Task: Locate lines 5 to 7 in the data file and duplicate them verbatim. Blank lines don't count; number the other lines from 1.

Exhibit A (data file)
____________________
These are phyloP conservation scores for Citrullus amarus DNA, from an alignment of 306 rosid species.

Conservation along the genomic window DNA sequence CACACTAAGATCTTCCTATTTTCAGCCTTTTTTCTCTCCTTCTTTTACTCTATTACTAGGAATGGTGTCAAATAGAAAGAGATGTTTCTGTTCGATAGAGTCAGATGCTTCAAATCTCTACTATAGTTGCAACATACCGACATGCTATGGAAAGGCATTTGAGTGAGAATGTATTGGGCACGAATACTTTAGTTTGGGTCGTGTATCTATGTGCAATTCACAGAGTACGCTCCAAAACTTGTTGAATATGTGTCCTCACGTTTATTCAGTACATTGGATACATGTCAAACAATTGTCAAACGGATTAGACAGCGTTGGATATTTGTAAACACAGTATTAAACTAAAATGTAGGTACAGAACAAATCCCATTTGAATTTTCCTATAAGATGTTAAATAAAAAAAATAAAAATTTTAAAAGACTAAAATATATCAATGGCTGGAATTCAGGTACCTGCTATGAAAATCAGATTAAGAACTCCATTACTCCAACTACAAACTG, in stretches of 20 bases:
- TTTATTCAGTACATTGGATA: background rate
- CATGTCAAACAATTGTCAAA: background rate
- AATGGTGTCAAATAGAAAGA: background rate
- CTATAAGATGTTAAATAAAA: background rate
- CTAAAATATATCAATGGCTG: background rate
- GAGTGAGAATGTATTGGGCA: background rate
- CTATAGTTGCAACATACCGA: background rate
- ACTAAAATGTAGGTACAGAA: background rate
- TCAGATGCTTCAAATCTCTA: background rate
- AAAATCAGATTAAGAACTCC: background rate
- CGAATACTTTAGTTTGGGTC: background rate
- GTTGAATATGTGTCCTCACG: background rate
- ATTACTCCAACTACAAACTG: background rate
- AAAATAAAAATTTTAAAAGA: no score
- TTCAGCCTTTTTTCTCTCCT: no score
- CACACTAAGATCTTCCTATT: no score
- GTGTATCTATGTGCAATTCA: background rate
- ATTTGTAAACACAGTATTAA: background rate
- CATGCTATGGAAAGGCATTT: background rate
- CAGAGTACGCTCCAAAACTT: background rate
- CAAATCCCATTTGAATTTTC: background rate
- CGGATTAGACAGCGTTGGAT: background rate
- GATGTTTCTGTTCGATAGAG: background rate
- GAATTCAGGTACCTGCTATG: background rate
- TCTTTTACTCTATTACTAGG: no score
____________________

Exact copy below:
- AATGGTGTCAAATAGAAAGA: background rate
- CTATAAGATGTTAAATAAAA: background rate
- CTAAAATATATCAATGGCTG: background rate